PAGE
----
Image Courtesy of Photopin.com
In May of 2013, when Alyssa was 13 years-old, she was molested and a week later Baker Acted which means she was involuntarily sent to an institutional facility and examined due to her mental health condition. She became Baker Acted three other times for self-harm. Alyssa never really had a problem with drugs, but self harm was her addiction. Inspirations for Youth Teen Rehab worked with her on her issues and she is now on her way to full recovery.
Alyssa grew to love Inspirations and could not fathom that people in recovery can go to the beach and movies. But that is the Inspirations way of treating teens by taking them on lots of day trips. It is defined as recreational therapy - so when it is time for the teens to go home – they are ready for the outside world.
“My therapist helped me through everything. Right now I am not wearing any makeup and I never have been this confident about myself in my life,” said Alyssa.
And now her relationship with her father is much improved.
“I was terrified of my father. Terrified. I had very bad trauma with him. Every time he tried to give me a high-five I flinched.”
“Prior to Inspirations, I had not seen my dad in two years until he came here for Family Weekend. I was proud to have him there to see me perform a tribal dance. Now, he is going to move down and live near me for the first time. I am starting to open up to him about my problems like my eating disorder.”
Perhaps, Alyssa summed up her recovery best by saying: “I am 13 and looking clean. And another thing I learned here, I may not always like myself, but I will always love myself.”
Angelica Brodeur of Women’s in Distress of Broward spoke to the teens at Inspirations for Youth and Families about Domestic Violence, which happened to be during Domestic Violence Awareness Month. Women In Distress of Broward County is the only nationally accredited, state-certified, full service domestic violence center. They offer 24-hour crisis intervention through their Crisis Hotline and emergency shelter, as well as counseling and support for victims and their children. They also provide education and professional training on domestic violence and related topics in Broward County schools and the surrounding community.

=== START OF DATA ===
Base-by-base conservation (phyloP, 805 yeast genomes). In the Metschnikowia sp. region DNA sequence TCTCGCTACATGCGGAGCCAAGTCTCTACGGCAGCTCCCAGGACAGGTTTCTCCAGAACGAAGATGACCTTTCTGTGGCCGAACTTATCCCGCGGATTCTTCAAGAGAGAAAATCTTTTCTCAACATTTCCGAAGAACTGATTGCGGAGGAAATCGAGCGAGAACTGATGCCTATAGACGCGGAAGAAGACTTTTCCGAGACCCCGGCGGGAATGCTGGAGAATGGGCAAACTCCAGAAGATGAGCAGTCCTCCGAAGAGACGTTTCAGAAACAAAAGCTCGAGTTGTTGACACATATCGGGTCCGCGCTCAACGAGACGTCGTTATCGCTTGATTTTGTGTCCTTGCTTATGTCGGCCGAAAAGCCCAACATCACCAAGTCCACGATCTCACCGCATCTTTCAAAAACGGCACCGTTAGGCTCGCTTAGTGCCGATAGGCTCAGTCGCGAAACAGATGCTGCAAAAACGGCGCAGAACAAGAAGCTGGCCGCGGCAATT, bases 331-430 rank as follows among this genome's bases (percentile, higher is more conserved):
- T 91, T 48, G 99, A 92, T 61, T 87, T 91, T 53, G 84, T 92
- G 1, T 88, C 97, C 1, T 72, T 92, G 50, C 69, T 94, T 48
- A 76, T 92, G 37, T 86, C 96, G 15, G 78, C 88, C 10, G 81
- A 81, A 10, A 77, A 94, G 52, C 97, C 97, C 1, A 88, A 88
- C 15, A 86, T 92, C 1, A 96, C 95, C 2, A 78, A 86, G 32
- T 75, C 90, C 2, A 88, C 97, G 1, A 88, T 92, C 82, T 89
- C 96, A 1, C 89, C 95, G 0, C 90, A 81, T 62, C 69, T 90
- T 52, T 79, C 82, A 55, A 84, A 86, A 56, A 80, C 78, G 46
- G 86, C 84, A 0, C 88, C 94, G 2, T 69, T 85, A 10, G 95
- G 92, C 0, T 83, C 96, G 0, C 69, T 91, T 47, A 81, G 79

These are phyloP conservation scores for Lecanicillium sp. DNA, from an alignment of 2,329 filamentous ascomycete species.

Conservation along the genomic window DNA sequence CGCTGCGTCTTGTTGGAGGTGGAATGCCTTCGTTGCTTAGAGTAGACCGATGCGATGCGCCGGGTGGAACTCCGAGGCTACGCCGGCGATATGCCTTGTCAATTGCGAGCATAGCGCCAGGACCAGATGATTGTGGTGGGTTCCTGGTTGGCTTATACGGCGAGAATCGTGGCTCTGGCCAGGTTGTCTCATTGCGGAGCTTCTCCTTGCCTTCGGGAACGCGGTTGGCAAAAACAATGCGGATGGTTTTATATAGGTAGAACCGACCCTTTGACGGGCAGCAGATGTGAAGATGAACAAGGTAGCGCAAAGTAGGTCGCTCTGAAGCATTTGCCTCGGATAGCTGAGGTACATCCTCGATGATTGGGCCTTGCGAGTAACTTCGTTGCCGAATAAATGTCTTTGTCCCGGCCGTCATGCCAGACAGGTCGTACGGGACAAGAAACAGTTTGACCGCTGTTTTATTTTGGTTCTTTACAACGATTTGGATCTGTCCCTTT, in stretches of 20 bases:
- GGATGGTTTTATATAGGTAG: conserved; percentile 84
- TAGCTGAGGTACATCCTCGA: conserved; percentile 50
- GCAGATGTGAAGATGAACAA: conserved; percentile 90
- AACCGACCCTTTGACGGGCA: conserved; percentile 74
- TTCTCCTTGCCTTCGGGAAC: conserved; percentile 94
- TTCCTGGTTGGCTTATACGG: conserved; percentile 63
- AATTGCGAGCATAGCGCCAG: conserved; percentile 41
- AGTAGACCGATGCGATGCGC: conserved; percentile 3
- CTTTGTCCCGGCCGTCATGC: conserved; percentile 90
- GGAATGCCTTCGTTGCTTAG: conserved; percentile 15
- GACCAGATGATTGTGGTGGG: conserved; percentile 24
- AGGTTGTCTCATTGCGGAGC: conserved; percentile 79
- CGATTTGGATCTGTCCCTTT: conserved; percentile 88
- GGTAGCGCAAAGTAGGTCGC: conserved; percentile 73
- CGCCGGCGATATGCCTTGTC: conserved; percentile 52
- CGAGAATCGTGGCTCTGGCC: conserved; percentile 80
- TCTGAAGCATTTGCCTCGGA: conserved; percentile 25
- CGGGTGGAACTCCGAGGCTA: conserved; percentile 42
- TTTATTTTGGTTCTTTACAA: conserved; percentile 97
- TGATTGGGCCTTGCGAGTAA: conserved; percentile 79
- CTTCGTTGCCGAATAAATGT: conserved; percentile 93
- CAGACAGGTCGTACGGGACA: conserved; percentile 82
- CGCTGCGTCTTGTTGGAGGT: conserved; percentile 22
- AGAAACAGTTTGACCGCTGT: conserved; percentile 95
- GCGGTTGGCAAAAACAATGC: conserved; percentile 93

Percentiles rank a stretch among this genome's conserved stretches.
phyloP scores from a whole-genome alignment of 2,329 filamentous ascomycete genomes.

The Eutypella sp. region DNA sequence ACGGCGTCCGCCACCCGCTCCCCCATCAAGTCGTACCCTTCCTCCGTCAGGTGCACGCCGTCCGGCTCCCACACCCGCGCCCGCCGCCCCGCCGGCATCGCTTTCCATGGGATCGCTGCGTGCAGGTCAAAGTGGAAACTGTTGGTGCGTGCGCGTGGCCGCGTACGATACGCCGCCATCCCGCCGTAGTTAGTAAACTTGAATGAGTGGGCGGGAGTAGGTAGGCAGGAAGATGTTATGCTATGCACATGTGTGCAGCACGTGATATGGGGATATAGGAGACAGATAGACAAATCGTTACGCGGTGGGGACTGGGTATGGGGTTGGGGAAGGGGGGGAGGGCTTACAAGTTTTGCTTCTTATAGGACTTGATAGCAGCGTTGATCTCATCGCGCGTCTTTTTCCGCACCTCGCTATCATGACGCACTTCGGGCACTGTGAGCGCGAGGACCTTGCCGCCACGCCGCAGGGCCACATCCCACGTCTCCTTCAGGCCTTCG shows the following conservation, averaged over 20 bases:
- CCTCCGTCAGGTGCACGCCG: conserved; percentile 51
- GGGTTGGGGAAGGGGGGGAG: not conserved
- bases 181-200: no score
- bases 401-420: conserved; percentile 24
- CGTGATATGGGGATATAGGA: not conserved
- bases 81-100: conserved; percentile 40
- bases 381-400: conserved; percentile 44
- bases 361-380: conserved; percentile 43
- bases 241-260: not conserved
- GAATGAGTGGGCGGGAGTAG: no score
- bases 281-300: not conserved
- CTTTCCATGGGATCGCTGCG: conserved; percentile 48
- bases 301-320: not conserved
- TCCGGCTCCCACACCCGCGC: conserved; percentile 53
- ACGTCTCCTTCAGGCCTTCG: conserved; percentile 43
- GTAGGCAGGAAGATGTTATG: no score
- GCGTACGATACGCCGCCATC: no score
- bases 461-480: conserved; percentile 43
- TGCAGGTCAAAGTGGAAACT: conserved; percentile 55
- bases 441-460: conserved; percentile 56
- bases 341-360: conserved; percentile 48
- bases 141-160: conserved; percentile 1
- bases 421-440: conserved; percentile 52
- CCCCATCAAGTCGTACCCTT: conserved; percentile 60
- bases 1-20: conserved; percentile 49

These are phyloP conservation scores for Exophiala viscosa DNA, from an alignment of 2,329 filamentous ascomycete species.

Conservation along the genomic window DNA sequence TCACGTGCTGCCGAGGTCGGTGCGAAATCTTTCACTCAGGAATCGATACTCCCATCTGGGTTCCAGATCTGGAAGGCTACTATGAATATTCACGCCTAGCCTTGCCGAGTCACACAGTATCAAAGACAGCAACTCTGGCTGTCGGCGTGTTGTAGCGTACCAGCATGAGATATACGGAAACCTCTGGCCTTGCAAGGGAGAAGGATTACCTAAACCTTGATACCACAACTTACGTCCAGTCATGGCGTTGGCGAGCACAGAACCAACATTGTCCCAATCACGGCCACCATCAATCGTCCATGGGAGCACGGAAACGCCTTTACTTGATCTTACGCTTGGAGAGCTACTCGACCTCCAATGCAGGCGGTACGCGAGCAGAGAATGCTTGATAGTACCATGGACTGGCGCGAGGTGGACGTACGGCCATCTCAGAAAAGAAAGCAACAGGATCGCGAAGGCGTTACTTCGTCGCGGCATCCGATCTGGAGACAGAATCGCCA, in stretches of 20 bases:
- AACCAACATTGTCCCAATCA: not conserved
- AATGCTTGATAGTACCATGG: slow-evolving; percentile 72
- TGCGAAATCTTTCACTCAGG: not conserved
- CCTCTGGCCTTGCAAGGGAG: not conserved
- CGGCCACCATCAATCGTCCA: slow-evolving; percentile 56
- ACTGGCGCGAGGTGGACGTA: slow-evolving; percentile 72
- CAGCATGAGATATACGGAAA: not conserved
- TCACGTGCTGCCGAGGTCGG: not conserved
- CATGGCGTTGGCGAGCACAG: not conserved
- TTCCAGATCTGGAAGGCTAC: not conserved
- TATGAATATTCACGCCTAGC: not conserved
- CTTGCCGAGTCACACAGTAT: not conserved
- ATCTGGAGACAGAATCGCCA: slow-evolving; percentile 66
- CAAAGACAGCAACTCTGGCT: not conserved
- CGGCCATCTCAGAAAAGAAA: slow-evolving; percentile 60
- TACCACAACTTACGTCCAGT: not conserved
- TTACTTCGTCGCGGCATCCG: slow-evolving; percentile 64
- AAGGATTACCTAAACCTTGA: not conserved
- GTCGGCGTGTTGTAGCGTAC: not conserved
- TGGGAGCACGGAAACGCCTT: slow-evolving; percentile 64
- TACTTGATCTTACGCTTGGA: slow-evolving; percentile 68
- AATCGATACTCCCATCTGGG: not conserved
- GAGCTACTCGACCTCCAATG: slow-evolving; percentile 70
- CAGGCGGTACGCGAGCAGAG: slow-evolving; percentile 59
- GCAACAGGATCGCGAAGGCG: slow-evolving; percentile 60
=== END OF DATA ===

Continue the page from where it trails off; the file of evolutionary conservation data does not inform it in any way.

Angelica explained to the teens that when a young child lives in a household with Domestic Violence, they learn the behavior and can become a bully in school. They see that they can get what they want by exhibiting violent behavior. This learned behavior carries over to their teen years when they first start dating. Then these teens become adults and have kids and the cycle continues.
If this conduct is not corrected at an early age, we can see in the future that the child will become violent. Anyone can be a victim or abuser of domestic violence. It does not spare age, race, gender, or sexual preference. Studies show that one in three teens experience dating violence.
Some of the presentation topics included:
- What are boundaries
- Defining what is an unhealthy relationship
- The importance of respect in a relationship
- The warning signs of an abusive relationship
Angelica shared her presentation (see below) and opened the floor to discussion throughout the speech. It was obvious her message stroked a chord as the Inspirations’ teens were very active participating by asking questions and sharing their opinions. Angelica’s presentation explained what the teens should expect in a healthy relationship and she informed the group on how to detect an unhealthy one.
Relationship issues to be aware of:
- If there is jealously in a relationship then you should talk about it with your partner so the hard feelings do not escalate too far
- No one deserves to be called something offensive when they are in a relationship – and if this should occur – it needs to be addressed immediately
- Strong communication between partners fosters respect
- Sometimes it is good to take a step back before confronting your boyfriend or girlfriend
- There is nothing wrong with having time on your own
- Boundaries can change over time
Unhealthy traits of a relationship
- Boundaries are ignored
- There is no respect
- One person is yelling or giving the other the silent treatment
- One partner is always trying to take control through coercive tactics
After Sheldon sprained his ankle playing basketball, he was prescribed oxycodone, an opiod that led him to heavy drug use and then addiction. Fortunately, for Sheldon, his addiction did not involve heroin, which is often the case.
According to a recent study by the Substance Abuse and Mental Health Services Administration (SAMHSA), Americans between the ages of 12 and 49 who had abused prescription painkillers were 19 times more likely to have initiated heroin use recently than those who hadn’t and a staggering 4 out 5 new heroin users reported abusing pain pills in the past.
Now the good news. Sheldon recently and successfully completed the Inspirations for Youth and Family (IYF) teen drug and alcohol rehab program. Sheldon had a dependency on pretty much everything. Just like many that go through Inspirations, Sheldon was a very good student, but his grades started slipping when he started using drugs.
Here are the excerpts from the interview with Inspirations for Youth and Families Director of Education, Denise Achee.
And listen to the podcast
Inspirations: “So what brought you here?”
Sheldon: “I had a choice to go to jail or come here. I chose here, which was an excellent choice.”
Inspirations: “So you were a very good student.”